In the late 4th-early 5th cent. AD, House ΣΤ is built over the ruins of an older one. It is the largest house on the city block which also holds Houses H and Γ, although it lacks the scale and luxuriousness of the contemporary villas established on the site’s higher northern side. It functions until the beginning of the 6th cent., when Building E is erected on top of it, disturbing its premises.
Access from the street is gained via a corridor that leads to a courtyard with a well. Preserved from the courtyard are a few fragments of its terracotta floor tiles and its stylobate – on which the columns supporting the roof of the porticos were erected.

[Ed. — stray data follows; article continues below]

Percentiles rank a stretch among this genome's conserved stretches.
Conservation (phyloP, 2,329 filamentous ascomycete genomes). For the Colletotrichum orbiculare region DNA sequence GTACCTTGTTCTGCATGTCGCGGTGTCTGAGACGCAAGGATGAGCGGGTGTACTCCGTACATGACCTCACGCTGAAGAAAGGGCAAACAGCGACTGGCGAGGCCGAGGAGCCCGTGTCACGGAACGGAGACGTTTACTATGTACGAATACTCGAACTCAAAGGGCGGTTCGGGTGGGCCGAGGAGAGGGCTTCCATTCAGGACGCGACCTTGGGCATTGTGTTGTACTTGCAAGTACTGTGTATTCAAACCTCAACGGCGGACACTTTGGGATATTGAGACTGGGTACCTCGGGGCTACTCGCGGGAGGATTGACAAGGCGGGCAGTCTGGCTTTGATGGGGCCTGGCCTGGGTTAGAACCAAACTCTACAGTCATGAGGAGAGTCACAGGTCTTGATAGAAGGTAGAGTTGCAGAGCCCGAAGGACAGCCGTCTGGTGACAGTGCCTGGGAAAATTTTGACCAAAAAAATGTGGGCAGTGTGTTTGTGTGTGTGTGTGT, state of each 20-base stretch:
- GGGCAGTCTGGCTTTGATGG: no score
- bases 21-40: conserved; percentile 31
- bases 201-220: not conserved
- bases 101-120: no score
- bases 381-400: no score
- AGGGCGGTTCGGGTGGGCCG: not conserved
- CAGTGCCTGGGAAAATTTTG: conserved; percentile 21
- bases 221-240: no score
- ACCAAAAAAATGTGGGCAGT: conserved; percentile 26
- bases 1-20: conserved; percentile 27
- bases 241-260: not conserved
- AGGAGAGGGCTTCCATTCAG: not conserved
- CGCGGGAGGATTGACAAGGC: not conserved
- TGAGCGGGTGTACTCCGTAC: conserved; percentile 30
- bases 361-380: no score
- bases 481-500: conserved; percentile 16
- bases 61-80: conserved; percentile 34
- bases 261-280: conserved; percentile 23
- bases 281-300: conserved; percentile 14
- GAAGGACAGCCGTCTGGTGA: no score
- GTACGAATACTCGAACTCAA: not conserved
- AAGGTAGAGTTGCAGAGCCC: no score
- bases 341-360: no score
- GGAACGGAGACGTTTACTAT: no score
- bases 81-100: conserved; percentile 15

Four stoas surround the courtyard, as well as twelve rooms. The large northern space is probably the triclinium, where the owner dines with his guests. We have no evidence concerning the specific functions of the other rooms. The latrine beside the entrance is flushed with water brought in from the courtyard through a terracotta pipeline, with its waste channeled into the sewer beneath the street.